The proportion of oxygen in the Earth’s atmosphere remained extremely low after the appearance of the first photosynthetic microbes because the rocks of the ancient continents actively absorbed its molecules, preventing them from accumulating in the ocean and air, according to an article published in the journal Nature Geoscience.
“The saturation of the Earth’s atmosphere with oxygen could occur at any time, and all that was needed was the” right “chemical composition of the continents.We discovered that the chemical composition of the continents changed dramatically at the very time when oxygen began to accumulate in the primary ocean waters of the planet “Says Matthijs Smit of the University of British Columbia in Vancouver, Canada.
As scientists believe today, the Earth in the distant past had little to do with itself today – in its atmosphere there was no oxygen and there was a lot of carbon dioxide and methane. Its waters, reminiscent of the temperature and consistency of boiling thick soup, were inhabited by bizarre extremophile bacteria, traces of which in the form of deposits of peculiar “blankets” from the colonies of microbes, scientists often find in the oldest rocks of the Earth.
When exactly life was born, while nobody knows – there is conflicting evidence that it existed already 3.3-3.7 billion years ago or even 4 billion years ago, virtually immediately after the completion of the formation of the Earth and the moon and the end of their “bombardment” large asteroids and comets, which brought the “bricks of life” to Earth.
This life, as Smith tells, existed before the event, which geologists call the “great oxygen disaster.” Approximately 2.4-2.32 billion years ago, the oxygen concentration in the atmosphere rose sharply, rising from 0.0001% to 21% today. The cause of its appearance today are the first photosynthetic organisms, cyanobacteria, which cleared the atmosphere of CO2 and filled it with oxygen.
On the other hand, as the scientists note, it remains unclear what exactly inhibited the growth of oxygen concentration in water and in the Earth’s atmosphere in those hundreds of millions of years when cyanobacteria already existed in the primary ocean of the planet.
Some scientists suggest that the “extra” oxygen was absorbed by the primary continental rocks of the Earth formed at a time when there was practically no oxygen in its atmosphere, while others believe that the remains of living organisms that accumulated on the bottom took the role of the “absorber” of oxygen Earth’s oceans are hundreds of millions of years old.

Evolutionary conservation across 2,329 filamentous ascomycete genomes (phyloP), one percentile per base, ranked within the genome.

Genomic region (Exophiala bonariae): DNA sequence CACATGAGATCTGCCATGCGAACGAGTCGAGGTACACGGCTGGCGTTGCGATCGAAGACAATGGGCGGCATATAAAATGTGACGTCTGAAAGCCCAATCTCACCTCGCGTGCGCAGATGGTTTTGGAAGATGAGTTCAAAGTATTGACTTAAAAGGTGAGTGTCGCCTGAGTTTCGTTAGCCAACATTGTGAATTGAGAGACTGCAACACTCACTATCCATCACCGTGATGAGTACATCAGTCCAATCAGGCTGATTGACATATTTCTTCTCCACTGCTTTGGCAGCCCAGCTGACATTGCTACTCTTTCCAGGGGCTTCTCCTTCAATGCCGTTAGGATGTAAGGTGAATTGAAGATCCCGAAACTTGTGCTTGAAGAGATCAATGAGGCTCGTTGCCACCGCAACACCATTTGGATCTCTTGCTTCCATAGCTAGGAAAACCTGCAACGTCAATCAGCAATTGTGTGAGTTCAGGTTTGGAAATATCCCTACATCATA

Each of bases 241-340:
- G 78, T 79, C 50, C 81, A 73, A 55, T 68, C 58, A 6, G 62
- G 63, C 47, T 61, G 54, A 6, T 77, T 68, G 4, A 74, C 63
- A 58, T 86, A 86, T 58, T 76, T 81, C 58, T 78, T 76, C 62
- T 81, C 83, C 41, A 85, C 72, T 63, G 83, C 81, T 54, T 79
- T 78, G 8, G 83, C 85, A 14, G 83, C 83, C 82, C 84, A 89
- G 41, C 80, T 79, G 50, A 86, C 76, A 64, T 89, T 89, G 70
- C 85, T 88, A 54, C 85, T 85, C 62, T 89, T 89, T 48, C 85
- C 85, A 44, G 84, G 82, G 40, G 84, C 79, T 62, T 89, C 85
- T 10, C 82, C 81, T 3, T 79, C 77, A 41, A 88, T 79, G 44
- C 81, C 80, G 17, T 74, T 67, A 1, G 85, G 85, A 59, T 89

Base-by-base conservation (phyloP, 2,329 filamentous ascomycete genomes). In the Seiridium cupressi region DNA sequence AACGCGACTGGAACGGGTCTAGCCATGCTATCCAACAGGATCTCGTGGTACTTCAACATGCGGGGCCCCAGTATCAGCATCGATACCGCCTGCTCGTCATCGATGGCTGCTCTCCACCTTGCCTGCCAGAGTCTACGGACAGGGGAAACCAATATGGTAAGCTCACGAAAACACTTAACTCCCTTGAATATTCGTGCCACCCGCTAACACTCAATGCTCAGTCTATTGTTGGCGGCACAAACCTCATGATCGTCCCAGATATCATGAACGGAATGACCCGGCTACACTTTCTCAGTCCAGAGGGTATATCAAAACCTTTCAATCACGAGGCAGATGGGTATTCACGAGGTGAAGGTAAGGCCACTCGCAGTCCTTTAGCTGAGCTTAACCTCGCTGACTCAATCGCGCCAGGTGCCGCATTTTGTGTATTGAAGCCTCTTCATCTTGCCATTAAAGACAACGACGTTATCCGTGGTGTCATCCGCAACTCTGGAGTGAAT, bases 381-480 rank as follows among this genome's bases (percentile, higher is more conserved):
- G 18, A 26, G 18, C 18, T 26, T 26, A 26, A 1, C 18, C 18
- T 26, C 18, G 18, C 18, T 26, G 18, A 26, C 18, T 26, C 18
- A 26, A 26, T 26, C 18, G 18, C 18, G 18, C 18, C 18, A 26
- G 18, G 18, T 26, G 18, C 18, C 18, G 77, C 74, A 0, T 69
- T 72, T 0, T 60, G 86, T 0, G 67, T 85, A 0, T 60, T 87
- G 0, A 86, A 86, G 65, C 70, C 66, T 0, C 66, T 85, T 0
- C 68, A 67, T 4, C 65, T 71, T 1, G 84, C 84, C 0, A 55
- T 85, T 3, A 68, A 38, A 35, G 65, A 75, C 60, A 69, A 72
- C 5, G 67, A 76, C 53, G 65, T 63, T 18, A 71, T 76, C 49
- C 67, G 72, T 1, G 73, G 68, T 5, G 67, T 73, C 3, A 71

Smith and his colleague Klaus Mezger from the University of Bern in Switzerland found new evidence in favor of the first hypothesis by analyzing the chemical composition of tens of thousands of cortical samples formed long before the onset of the “oxygen disaster” and at a time when the proportion of oxygen in the atmosphere grew at the maximum rate.
For this analysis, scientists used an ingenious technique – they measured the proportions of chromium and uranium in these rocks, reacting differently to the process of destruction of rocks by oxygen and water. Accordingly, the more these differences, the longer and stronger the elements acted on these rocks, which allows us to understand what role the continents of the Earth played in the appearance of its oxygen reserves.
As shown by these measurements, the proportions of chromium and oxygen in continental rocks began to change approximately three billion years ago, which coincides with the appearance of the first photosynthetic organisms. Approximately 300 million years before the “oxygen disaster”, their proportion varies dramatically, indicating a similarly sharp change of one type of rock to another, almost not absorbing oxygen. This is what scientists believe was the reason for the beginning of the “oxygen disaster” that dramatically changed the face of the Earth and its first inhabitants and made it suitable for the existence of man and other modern living beings.